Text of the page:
Journal Article <論文・報告>PET 検査とSPECT 検査の原理実証実験

徳地, 研人  ,  生駒, 洋樹  ,  芝内, 菜緒  ,  越川, 亜美  ,  村田, 求基  ,  古野, 達也  ,  津村, 美保  ,  川畑, 貴裕

1pp.41 - 47 , 2016-03 , 京都大学学際融合教育研究推進センター高大接続科学教育ユニット
理学 物理学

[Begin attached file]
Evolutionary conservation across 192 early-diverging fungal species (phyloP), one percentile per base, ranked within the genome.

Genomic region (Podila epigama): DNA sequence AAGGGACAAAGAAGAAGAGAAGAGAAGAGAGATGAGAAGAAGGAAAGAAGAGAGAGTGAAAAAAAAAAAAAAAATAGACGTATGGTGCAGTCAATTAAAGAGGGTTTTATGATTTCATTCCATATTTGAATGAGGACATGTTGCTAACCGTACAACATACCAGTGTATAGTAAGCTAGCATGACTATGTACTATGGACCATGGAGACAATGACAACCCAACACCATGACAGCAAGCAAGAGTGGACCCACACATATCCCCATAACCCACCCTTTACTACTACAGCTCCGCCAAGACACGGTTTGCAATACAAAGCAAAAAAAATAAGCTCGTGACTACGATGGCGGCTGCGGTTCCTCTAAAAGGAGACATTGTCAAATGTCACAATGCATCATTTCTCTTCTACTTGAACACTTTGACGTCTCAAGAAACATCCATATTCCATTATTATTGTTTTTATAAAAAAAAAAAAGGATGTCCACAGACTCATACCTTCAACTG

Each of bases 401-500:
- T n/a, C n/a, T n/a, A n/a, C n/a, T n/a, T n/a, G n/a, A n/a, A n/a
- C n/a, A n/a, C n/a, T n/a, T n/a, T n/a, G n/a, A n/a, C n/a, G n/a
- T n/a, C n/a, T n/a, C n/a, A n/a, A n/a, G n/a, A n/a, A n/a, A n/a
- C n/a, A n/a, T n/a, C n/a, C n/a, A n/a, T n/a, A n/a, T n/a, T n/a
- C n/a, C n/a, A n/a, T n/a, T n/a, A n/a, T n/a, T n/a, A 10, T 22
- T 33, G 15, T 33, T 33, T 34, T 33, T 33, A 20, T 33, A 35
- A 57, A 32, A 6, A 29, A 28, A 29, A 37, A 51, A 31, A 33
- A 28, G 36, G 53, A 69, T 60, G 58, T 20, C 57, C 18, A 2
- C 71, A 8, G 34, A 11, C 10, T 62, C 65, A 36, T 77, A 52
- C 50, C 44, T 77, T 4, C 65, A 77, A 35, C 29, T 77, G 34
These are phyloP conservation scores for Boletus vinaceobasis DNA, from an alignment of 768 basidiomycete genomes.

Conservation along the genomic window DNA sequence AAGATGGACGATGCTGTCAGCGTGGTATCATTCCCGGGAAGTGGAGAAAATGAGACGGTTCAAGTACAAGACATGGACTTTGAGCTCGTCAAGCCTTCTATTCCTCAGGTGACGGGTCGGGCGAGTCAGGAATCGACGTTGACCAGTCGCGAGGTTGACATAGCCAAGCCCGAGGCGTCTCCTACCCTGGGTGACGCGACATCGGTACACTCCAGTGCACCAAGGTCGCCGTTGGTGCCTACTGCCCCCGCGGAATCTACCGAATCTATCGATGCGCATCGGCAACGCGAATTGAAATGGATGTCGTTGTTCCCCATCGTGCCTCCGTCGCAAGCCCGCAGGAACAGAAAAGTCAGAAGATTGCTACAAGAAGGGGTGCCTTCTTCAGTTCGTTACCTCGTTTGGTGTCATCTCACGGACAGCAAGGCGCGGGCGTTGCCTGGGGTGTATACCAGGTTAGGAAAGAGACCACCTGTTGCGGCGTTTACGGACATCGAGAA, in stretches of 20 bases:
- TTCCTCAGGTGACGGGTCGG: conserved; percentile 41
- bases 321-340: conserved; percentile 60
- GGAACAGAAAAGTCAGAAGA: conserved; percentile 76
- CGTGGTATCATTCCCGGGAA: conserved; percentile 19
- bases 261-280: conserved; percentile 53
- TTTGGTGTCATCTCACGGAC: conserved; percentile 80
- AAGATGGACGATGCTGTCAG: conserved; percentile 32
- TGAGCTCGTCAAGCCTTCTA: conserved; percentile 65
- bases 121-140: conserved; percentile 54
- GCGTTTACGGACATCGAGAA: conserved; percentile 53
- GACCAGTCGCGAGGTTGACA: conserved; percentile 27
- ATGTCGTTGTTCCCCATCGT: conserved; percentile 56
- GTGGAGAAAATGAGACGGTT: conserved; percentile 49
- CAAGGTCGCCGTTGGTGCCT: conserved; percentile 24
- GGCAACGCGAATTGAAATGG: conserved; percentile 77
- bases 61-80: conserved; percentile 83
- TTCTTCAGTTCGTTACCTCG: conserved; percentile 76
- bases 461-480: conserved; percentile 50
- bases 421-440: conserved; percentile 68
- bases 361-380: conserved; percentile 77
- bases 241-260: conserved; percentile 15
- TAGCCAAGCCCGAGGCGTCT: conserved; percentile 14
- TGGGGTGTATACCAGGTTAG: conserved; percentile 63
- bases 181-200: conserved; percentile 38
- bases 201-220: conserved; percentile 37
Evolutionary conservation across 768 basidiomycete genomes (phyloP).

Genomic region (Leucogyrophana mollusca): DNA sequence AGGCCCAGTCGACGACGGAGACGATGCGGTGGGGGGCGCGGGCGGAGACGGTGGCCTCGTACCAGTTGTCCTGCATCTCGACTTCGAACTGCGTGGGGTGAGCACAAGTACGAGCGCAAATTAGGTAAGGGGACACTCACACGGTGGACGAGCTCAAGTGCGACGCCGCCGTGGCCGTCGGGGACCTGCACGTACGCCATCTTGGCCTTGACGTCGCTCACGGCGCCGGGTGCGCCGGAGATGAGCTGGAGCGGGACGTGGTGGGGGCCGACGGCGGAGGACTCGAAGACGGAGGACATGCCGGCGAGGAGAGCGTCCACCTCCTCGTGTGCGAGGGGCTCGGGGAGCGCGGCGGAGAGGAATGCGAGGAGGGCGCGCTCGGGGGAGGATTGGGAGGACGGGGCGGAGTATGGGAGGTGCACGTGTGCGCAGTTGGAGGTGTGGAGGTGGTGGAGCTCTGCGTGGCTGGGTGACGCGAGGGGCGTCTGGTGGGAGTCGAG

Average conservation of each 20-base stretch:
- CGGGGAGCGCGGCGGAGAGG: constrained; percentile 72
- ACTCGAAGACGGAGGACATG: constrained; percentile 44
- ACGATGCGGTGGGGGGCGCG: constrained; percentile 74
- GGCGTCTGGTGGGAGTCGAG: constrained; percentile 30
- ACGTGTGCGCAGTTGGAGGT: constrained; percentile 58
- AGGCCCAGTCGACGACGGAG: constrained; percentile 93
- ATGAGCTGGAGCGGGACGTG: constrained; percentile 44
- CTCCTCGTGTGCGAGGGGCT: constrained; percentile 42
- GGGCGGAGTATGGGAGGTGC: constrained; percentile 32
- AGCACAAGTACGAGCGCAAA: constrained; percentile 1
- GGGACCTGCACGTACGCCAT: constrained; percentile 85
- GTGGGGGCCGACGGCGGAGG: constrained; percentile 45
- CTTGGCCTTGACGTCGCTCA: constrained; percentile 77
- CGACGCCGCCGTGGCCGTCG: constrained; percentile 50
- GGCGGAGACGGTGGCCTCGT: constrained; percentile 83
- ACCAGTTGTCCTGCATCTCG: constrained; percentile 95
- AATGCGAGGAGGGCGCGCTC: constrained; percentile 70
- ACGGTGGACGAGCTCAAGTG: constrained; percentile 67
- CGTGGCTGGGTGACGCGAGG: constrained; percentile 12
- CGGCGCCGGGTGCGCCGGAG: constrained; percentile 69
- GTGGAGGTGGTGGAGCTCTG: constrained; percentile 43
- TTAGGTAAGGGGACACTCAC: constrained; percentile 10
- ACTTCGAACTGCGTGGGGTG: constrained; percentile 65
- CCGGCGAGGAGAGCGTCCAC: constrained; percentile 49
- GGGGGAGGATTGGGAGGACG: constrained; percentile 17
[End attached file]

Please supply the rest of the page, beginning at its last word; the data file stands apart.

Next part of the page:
Positron Emission Tomography (PET) is a modern diagnostic method for cancer. A medical agent labeled with a positron-emitting radioactive isotope called a tracer is injected into the body. Positrons emitted by the tracer annihilate electrons, and pairs of gamma rays are consequently emitted in opposite directions. Coincidence measurements of the two gamma rays can determine the position of positron- electron annihilation. If we use a tracer that tends to concentrate within cancer cells, the PET scan becomes useful for imaging cancer within the body. In this study, 22Na was used as the positron emitter. Gamma rays were detected by 8 scintillation detectors consisting of GAGG (Gd3Al2Ga3O12) scintillators mounted on avalanche photodiodes. We carried out coincidence measurements of the two gamma rays, and demonstrated the principle behind PET scans. Additionally, we demonstrated the single-photon emission computed tomography (SPECT) scan used in cancer testing, and compared its performance with that of the PET scan.

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